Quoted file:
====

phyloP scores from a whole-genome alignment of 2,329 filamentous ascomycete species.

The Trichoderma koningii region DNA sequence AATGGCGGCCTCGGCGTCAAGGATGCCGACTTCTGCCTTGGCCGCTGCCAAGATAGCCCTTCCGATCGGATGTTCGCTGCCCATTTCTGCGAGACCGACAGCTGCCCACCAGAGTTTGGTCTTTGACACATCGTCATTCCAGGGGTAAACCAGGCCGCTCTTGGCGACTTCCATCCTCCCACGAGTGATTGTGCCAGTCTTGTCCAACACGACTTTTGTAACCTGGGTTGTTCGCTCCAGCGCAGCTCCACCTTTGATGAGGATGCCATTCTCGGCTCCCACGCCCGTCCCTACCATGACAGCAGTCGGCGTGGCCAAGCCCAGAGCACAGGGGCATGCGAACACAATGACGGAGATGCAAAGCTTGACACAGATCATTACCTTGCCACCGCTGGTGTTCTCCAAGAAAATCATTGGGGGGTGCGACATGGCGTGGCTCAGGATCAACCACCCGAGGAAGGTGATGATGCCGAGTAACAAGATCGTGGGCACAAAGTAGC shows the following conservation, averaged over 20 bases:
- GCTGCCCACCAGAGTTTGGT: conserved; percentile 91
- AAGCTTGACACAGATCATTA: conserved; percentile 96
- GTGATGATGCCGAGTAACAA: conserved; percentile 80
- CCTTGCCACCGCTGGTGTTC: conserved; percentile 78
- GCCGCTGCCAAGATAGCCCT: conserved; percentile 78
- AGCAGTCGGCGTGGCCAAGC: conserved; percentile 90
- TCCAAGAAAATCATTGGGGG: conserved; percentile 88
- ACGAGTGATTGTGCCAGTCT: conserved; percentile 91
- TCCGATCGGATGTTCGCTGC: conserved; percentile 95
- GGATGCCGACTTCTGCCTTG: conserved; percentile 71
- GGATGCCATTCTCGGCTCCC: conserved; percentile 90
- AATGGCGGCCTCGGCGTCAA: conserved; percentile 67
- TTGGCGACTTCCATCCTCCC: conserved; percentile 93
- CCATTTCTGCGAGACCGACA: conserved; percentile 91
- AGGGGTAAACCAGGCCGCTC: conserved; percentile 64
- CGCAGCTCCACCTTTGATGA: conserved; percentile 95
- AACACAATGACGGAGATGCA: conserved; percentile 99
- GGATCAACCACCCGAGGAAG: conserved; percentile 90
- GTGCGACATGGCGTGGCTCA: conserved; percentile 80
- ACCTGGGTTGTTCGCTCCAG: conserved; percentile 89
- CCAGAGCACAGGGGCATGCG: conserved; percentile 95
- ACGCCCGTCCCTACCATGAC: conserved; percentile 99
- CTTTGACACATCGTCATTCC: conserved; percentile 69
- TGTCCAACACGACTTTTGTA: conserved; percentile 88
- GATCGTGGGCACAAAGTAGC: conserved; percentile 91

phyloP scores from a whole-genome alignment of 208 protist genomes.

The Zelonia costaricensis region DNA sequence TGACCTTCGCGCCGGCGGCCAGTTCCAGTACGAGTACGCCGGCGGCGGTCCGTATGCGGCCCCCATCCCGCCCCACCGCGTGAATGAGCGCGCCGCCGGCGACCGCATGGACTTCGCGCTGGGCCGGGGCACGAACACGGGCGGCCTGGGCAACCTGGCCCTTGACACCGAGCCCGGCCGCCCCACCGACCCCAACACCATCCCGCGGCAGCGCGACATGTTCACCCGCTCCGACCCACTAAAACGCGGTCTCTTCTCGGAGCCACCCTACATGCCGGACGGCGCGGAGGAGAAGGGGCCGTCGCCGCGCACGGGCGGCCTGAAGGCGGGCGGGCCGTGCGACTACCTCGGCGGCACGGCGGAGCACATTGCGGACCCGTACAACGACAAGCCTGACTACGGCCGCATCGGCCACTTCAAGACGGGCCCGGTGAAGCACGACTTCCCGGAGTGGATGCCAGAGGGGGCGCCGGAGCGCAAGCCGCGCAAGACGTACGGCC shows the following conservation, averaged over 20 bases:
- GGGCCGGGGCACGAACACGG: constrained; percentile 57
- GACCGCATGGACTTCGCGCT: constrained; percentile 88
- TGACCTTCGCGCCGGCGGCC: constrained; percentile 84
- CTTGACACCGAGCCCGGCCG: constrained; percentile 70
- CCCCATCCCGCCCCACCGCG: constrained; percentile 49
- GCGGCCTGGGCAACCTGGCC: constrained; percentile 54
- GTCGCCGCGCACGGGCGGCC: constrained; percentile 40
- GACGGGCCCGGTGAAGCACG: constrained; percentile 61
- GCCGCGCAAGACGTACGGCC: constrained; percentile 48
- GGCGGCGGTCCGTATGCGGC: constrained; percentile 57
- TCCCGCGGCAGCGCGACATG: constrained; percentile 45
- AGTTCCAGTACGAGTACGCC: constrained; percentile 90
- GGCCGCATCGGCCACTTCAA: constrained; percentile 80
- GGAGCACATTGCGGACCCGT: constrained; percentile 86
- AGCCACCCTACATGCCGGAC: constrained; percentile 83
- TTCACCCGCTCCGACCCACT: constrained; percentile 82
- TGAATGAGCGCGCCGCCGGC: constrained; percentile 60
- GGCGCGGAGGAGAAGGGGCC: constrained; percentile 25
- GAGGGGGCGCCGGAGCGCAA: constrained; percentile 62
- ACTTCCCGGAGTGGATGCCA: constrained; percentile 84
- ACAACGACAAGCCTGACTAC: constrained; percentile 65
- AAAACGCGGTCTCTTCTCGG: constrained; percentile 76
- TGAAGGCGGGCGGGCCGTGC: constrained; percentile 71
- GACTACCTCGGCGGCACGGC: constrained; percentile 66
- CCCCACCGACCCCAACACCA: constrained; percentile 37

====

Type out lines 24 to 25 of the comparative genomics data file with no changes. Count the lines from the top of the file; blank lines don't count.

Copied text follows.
- ACGCCCGTCCCTACCATGAC: conserved; percentile 99
- CTTTGACACATCGTCATTCC: conserved; percentile 69